Dracula wanted his victims to feel the way that he feels with staying alive forever and not dying. However, it was unlikely that anyone would kill Dracula especially in a country such as England which the doctor explained. The doctor let this be known when he assumed, “The strength of the vampire is that people will not believe in him” (Browning). The doctor knew that people were unlikely to kill Dracula in England because people did not think that the myth of a vampire could be true. The Doctor knew that English people did not believe that the folklores were true but the doctor believed in the folklores and knew that the stories of Dracula were true.
To Victorians, the characters and actions within Dracula were very scandalous. For example, the exchange of blood. During this time period, the exchange of blood was seen as an intimate task between two people. In the beginning of the novel, Lucy Westenra is a victim of Dracula as he regularly consumed her blood. It was decided that Lucy wasn’t doing very well and she needed a blood transfusion.
Throughout the novel, Stoker keeps Count Dracula in the shadows, both literally and figuratively. This essay will describe these appearances and analyze Stoker’s use of them to determine what effect they might have on the impression of the character and the novel overall. It will be claimed that by keeping his title character hidden for much of the novel, Stoker’s Dracula is made much more frightening to the reader. Human beings tend to fear the unknown, and by leaving Dracula to the imagination,
Many of the stories written during the Gothic Era include supernatural creatures like vampires, werewolves, and witches. Along with supernatural creatures, paranormal activity was introduced during this period. Dracula includes many supernatural beings that play an important role in the story. Dracula is about a vampire named Count Dracula. At the time, people didn't much about supernatural creatures.
This sheds a light on Dracula as a figure who truly does feel homosexual affection towards Harker. When Harker disobeys Dracula he finds himself in a room where Dracula’s three wives are. Harker journal entry recalling this event describes it in very close details. He describes the women in a very erotic way, saying “I could feel the hot breath on my neck. Then the skin of my throat began to tingle” (Stoker, 48), and the “soft shivering touch of lips.”(48) He then says that as he waiting he felt “ecstasy” as their “fair cheeks, blazing red with passion” (48) descended upon him.
Fifty years later, Sheridan Le Fanu gave the world its first favorite female vampire in Carmilla, which he published in 1872. In Carmilla, a young woman falls prey to a vampire in an isolated castle. Sound familiar? Scholars have noted many similarities between Carmilla and Bram Stoker 's vampire masterpiece, Dracula, which followed twenty-five years later. By the time Dracula was published, the reading public was steeped in vampire tales.
The use of love and seduction has been a great weakness for man since the beginning of time. Dracula and his lovers use seduction to draw in their defenseless prey for their feasting. An instance of this happens when Dr. Van Helsing and Mina Harker take their way approaching Count Dracula’s castle. On the way there, night time grows closer so they restfor the night. Smartly enough Van Helsing makes a circle of wafer crumbs around them to keep them safe from the devilish spirits that roam the lands around them.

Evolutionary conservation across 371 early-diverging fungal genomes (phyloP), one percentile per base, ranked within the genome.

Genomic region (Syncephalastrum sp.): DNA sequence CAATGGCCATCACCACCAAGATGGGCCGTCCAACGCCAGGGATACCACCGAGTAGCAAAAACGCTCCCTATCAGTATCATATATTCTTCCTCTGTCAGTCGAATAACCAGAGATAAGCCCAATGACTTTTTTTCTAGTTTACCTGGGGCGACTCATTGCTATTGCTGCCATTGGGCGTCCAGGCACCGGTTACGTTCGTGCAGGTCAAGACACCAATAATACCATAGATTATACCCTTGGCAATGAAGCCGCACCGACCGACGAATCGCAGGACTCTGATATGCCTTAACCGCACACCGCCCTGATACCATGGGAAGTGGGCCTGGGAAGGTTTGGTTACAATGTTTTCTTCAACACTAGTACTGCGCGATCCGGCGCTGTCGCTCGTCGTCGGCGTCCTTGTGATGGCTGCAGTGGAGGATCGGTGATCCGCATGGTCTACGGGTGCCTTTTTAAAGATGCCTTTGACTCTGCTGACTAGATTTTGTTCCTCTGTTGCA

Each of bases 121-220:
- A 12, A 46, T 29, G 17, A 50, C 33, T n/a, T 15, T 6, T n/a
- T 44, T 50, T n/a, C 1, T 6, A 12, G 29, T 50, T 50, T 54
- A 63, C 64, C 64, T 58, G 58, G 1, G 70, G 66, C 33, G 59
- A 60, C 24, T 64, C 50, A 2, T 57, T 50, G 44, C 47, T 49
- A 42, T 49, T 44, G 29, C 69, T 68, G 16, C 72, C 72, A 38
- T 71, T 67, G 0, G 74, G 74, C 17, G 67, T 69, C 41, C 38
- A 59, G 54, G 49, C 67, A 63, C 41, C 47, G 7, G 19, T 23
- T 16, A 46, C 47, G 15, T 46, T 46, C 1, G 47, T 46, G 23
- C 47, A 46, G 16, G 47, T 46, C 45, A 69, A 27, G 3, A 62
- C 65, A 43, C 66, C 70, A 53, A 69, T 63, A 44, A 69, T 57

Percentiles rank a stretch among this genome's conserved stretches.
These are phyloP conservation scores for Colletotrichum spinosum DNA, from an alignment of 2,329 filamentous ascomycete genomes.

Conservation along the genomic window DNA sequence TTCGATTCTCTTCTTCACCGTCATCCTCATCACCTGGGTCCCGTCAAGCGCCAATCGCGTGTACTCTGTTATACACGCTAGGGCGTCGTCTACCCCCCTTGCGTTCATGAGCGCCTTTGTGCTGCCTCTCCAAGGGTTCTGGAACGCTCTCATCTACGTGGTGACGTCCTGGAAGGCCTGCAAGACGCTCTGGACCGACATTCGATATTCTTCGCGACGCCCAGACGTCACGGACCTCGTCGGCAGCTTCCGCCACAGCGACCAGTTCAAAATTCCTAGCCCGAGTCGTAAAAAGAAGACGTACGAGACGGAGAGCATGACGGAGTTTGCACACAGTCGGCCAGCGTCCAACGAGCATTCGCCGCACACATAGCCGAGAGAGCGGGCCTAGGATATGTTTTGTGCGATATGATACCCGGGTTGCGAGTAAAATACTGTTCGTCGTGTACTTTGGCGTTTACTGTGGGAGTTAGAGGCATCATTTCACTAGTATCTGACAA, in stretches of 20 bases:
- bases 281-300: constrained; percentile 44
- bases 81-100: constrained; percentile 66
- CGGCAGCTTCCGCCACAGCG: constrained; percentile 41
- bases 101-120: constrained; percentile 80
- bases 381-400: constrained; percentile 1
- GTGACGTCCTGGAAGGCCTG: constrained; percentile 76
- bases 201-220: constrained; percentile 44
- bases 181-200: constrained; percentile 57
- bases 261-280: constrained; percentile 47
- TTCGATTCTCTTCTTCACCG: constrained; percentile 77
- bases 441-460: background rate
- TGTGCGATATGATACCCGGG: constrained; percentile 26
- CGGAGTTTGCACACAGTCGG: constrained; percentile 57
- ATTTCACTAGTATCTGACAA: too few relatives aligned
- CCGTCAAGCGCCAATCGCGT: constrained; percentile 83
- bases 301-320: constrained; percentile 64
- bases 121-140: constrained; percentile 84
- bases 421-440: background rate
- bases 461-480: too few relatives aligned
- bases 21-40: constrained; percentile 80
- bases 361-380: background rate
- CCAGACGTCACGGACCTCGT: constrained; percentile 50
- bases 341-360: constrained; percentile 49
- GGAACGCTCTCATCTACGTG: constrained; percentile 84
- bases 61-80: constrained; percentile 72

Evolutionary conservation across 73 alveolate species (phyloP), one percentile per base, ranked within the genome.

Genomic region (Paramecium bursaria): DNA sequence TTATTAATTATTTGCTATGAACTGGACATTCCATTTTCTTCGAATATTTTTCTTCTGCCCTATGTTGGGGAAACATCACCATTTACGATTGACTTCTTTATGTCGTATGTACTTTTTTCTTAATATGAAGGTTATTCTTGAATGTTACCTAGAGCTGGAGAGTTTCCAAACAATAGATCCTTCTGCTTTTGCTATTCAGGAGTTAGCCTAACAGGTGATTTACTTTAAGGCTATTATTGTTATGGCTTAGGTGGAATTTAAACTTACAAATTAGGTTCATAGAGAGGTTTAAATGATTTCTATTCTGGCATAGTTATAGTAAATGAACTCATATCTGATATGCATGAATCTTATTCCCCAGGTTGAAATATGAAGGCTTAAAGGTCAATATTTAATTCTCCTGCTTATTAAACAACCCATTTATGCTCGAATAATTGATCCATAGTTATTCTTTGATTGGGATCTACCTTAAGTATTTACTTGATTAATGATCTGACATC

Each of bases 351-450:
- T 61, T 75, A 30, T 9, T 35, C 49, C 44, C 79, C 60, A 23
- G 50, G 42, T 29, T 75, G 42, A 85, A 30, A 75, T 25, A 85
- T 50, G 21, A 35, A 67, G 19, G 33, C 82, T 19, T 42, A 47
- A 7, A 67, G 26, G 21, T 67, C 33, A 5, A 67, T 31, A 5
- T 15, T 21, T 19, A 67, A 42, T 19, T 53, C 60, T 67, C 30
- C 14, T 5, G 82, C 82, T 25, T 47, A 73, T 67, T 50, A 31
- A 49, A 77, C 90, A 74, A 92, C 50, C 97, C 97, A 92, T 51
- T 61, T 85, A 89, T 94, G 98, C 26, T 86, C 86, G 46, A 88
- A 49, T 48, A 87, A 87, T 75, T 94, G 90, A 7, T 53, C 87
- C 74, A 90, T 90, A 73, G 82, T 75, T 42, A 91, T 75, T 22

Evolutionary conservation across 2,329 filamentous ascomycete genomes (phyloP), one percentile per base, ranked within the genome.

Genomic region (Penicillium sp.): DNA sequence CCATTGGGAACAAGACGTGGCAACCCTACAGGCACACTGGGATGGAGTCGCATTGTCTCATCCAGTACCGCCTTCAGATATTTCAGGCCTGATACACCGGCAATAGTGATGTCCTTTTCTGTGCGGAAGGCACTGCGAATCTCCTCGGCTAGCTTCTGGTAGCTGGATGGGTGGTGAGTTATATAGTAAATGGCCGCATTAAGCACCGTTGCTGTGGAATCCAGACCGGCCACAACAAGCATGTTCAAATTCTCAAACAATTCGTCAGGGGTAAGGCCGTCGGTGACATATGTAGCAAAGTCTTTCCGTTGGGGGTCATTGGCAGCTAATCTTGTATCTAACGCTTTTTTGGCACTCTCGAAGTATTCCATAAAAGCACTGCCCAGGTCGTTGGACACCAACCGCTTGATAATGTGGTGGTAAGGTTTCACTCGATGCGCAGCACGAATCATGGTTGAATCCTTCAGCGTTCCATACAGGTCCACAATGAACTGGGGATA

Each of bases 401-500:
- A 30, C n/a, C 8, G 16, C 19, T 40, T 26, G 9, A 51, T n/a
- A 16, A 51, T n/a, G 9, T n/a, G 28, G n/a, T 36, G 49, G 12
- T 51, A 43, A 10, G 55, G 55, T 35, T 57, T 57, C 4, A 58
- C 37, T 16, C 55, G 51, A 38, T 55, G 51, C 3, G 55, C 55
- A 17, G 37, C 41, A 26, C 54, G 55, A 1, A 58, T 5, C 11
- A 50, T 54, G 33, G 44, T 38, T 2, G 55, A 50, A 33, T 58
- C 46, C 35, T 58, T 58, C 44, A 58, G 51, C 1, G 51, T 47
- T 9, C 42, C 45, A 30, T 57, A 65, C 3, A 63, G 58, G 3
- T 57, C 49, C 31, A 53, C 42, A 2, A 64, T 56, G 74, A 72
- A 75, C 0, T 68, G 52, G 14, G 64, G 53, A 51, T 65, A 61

According to the book “The A to Z Encyclopedia of Serial Killers” by Harold Schechter, outstanding strong sex desires and sometimes including having sex intercourse with the dead has been found in murderers which has driven them in committing their serial killing. They might also start just from as a peeping tom which develops stronger lust into rape and eventually to murder. In one of serial killing cases, the brutal biting of the victim’s breast satisfied the killer thus swelling lust for control, domination and possession as well as his almost wild needs to inflict a physically damaging wound with instruments as intimate as his lips, tongue and teeth (Douglas, 1989; Keppel & Birnes, 1997). At times the presence of craving for power might also be one of the factor but it is just that sex is what’s dominant. The captivity activities has shown a real sense of control and a blast of superiority over the victims, as if the act of captivity itself was the objective correlative to the allegory of humiliating death that aroused the killer’s deepest sexual passions (Keppel & Birnes, 1997).
By all accounts he doesn’t seem to be caring or loving, like one would be lead to believe by the title “Lover”. Instead we are imbued with a sense that the man is more like his former title of “Demon”. As with our last assertion, we get most of our information from young Kathleen. Her description of her fiance was something of a nightmare; Someone with “...intimidating looks…”, cold eyes, without feeling, and that she wished him gone (Bowen 1408). If this description is not enough, she also speaks of an ordeal that has to do with his physical behavior.
Both enjoyed the pleasures in life but due to society’s intolerance and xenophobia both were outcasted.Despite homosexuality was condemned as evil, it was still widespread. People began to hide their dark desires, and their misdeeds, while presenting a respectable face tot he public. The publication of the novel scandalized Victorian England. Oscar Wlde’s audience reaction clearly demontrate that this novel was